Merging the Real and Virtual Worlds
For the last few weeks I've been messing around on a project with renowned digital media artist Max Kazemzadeh of the College of Visual Arts and Design (COVAD) at UNT to merge the real and virtual worlds. I've written an app that takes input from a webcamera using DirectShow and combines it with animation using DirectX. The final output is run through a pixel shader. The video above shows a character who walks from left to right across the screen across a line defined by the video input, in this case the edge of a magenta cut-out on a green background.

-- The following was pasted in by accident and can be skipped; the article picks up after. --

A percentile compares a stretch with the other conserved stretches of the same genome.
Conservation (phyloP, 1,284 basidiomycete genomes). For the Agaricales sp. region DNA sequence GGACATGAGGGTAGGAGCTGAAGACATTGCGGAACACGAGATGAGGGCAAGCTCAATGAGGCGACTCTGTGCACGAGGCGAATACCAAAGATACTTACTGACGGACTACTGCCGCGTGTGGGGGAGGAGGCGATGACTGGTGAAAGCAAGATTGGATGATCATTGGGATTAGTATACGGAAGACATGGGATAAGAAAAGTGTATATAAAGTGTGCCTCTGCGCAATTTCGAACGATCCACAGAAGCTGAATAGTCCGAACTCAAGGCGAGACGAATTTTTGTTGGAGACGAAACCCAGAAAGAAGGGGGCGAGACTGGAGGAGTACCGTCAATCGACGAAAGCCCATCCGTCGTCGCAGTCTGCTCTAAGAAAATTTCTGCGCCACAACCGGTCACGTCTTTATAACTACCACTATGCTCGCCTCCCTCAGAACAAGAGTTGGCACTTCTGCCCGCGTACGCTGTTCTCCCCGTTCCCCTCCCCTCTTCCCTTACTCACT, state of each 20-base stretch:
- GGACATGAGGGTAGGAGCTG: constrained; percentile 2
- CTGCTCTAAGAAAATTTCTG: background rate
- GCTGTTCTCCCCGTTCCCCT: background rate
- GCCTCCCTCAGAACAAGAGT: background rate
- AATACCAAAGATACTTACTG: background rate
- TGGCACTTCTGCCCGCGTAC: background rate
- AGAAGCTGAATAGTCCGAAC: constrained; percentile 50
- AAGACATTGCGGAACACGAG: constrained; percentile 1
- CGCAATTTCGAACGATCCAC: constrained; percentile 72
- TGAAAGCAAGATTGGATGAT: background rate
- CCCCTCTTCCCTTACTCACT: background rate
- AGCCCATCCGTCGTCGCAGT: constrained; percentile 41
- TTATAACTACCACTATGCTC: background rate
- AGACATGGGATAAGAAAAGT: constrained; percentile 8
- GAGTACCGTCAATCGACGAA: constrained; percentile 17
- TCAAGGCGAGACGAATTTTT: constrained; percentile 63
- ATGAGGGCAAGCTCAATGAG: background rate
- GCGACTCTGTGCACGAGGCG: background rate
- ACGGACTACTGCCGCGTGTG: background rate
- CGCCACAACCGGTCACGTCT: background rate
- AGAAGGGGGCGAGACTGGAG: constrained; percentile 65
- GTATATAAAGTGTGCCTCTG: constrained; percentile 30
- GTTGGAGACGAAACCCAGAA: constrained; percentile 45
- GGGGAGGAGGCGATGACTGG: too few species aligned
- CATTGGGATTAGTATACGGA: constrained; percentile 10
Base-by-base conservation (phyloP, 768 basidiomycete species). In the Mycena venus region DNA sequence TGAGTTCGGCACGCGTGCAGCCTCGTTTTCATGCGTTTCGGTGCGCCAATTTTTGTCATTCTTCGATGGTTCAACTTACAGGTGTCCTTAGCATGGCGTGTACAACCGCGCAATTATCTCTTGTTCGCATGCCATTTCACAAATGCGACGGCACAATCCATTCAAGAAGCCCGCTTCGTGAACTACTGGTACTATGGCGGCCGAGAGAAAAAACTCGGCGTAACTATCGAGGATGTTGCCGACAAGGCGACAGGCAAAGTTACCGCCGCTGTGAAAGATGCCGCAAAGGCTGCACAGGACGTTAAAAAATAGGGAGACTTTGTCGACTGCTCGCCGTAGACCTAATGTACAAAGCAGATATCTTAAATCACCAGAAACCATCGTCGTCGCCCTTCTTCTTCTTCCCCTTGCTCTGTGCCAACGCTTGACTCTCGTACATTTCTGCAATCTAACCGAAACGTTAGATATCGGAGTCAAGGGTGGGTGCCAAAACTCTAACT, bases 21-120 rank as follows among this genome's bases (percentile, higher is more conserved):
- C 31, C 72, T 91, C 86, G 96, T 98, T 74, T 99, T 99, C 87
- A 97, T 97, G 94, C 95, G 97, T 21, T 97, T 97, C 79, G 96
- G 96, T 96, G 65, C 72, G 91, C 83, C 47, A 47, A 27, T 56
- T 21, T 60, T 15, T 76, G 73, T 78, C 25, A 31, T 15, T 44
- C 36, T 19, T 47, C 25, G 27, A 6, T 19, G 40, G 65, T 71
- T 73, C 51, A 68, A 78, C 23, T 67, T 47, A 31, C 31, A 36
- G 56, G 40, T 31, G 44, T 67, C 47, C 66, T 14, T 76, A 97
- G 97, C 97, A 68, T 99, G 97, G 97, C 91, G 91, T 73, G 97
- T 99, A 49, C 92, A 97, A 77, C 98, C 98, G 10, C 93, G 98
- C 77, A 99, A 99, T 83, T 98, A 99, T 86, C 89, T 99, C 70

There are various toolsets around for doing this sort of thing, but I wanted the challenge of making one myself. I'm kind of obsessive that way. I want to know how it works under the hood.
The challenge is not just getting it done, but getting it to run at a decent frame rate, keeping in mind that the video camera delivers input at about 24fps, while the graphic card can in principle render at 60fps when tied to the vertical retrace. The result runs at about 30fps on my old 2GHz Toshiba laptop (shown) and upwards of 50fps on Metalwolf, my quad-core heat-generating monster uber-desktop, currently down for graphics-card melting repairs.